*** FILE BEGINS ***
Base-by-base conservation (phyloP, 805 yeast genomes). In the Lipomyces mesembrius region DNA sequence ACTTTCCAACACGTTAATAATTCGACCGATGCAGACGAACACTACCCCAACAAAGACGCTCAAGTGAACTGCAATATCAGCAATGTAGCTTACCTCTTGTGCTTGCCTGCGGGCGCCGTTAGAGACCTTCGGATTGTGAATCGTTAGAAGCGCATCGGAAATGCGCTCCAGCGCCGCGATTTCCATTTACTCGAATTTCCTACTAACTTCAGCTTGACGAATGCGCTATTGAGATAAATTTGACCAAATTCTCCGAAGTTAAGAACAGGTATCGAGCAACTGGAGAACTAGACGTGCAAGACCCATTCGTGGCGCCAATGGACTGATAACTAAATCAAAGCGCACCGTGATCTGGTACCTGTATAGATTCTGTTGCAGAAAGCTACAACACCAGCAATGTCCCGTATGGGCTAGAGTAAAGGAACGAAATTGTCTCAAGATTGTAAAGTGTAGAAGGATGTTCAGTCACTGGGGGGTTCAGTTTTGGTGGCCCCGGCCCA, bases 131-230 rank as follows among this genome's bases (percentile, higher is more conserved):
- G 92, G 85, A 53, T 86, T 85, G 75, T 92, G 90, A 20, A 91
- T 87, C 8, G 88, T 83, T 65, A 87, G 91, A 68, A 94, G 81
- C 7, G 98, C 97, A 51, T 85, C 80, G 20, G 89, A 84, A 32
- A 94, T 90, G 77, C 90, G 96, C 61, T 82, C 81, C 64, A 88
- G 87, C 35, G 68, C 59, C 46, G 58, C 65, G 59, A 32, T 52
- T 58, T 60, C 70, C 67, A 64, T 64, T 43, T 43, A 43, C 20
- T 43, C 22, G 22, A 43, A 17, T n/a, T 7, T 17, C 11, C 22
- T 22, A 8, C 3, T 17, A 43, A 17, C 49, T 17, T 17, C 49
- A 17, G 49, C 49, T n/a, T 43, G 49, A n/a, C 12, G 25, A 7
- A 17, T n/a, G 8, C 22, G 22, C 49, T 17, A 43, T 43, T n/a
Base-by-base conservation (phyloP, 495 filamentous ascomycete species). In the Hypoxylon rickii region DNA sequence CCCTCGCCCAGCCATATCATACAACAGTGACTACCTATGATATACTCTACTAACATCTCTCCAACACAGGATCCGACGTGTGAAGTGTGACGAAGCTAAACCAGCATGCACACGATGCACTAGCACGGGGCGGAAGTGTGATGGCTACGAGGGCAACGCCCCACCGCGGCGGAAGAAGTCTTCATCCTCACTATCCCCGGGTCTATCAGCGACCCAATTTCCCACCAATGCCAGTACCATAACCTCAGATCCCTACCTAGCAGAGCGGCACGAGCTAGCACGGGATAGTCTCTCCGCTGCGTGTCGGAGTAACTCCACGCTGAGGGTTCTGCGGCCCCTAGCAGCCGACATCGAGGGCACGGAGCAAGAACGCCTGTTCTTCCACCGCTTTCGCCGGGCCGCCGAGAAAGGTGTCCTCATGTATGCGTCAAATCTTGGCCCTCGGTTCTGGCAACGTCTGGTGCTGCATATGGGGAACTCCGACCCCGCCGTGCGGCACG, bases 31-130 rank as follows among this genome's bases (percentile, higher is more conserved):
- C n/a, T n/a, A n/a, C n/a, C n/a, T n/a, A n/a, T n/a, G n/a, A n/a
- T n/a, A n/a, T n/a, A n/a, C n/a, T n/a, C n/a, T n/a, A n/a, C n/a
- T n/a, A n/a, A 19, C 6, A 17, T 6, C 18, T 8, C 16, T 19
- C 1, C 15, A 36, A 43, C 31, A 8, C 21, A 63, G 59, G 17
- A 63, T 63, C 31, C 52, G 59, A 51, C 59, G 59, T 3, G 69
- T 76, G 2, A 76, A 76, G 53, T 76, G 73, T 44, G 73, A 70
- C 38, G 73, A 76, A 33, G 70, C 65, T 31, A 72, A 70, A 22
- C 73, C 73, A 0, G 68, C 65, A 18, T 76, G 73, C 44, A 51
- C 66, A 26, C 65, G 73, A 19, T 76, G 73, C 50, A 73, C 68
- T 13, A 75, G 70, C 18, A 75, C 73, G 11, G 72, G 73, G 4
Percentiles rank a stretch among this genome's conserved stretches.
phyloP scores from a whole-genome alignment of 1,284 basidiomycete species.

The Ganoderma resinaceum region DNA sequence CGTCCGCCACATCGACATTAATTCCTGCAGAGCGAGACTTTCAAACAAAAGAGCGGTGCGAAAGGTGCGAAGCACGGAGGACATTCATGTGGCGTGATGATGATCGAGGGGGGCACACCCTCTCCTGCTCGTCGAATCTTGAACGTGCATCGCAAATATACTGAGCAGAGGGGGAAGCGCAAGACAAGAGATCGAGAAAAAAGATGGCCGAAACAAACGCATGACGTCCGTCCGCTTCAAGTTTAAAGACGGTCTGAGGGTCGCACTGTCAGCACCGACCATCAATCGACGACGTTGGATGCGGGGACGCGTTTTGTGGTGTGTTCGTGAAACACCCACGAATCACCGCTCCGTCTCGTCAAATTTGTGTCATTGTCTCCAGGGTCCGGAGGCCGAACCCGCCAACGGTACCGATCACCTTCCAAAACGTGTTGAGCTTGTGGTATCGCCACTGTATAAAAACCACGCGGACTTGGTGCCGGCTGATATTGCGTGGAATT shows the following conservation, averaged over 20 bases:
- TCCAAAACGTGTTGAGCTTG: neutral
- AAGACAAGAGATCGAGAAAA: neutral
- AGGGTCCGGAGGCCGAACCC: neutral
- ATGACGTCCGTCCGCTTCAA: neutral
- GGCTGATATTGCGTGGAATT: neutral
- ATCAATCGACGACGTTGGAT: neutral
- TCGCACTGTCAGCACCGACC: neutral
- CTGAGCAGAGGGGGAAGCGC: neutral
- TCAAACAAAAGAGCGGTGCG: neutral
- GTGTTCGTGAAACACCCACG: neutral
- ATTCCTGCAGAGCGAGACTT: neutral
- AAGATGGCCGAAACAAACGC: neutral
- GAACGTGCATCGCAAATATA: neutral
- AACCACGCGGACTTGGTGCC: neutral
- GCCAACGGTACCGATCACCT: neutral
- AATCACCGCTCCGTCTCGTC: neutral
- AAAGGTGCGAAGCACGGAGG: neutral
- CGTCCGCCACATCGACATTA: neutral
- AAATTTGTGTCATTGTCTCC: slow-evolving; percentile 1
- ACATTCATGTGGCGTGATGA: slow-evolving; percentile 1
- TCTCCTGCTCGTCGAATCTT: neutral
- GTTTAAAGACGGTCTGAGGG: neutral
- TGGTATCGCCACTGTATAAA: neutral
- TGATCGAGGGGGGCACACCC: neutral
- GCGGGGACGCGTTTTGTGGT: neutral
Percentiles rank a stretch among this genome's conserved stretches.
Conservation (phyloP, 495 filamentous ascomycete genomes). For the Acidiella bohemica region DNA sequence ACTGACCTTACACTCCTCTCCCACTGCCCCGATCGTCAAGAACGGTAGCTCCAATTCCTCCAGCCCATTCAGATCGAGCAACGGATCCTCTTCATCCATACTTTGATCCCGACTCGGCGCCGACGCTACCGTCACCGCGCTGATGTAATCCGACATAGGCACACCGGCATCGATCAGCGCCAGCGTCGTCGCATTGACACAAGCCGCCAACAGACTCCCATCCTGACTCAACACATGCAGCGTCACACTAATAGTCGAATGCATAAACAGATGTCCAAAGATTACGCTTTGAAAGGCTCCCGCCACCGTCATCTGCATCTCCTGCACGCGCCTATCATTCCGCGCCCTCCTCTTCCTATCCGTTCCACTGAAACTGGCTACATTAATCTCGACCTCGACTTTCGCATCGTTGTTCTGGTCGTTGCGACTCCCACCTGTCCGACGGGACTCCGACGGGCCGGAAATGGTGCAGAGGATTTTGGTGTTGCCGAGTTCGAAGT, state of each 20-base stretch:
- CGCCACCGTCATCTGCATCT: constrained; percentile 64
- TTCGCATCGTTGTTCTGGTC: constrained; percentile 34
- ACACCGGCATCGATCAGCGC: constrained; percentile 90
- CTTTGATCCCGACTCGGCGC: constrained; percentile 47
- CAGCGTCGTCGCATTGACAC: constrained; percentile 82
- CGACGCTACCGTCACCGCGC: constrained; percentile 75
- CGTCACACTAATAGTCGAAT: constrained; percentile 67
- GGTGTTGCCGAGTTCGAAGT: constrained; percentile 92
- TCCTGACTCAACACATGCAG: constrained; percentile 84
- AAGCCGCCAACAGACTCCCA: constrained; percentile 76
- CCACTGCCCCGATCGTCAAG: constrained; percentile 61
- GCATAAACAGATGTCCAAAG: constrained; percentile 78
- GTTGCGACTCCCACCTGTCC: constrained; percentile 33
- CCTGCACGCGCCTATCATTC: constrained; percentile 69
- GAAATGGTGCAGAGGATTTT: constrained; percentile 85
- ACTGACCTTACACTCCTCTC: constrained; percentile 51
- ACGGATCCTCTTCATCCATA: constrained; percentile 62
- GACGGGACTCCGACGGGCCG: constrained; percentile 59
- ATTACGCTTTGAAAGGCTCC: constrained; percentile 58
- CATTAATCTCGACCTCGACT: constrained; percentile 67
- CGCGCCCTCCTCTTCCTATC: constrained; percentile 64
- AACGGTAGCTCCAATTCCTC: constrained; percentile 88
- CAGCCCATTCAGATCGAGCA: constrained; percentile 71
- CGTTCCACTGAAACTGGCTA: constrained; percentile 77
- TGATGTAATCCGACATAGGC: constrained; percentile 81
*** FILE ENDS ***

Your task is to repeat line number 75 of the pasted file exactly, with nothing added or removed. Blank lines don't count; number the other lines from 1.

- CAGCCCATTCAGATCGAGCA: constrained; percentile 71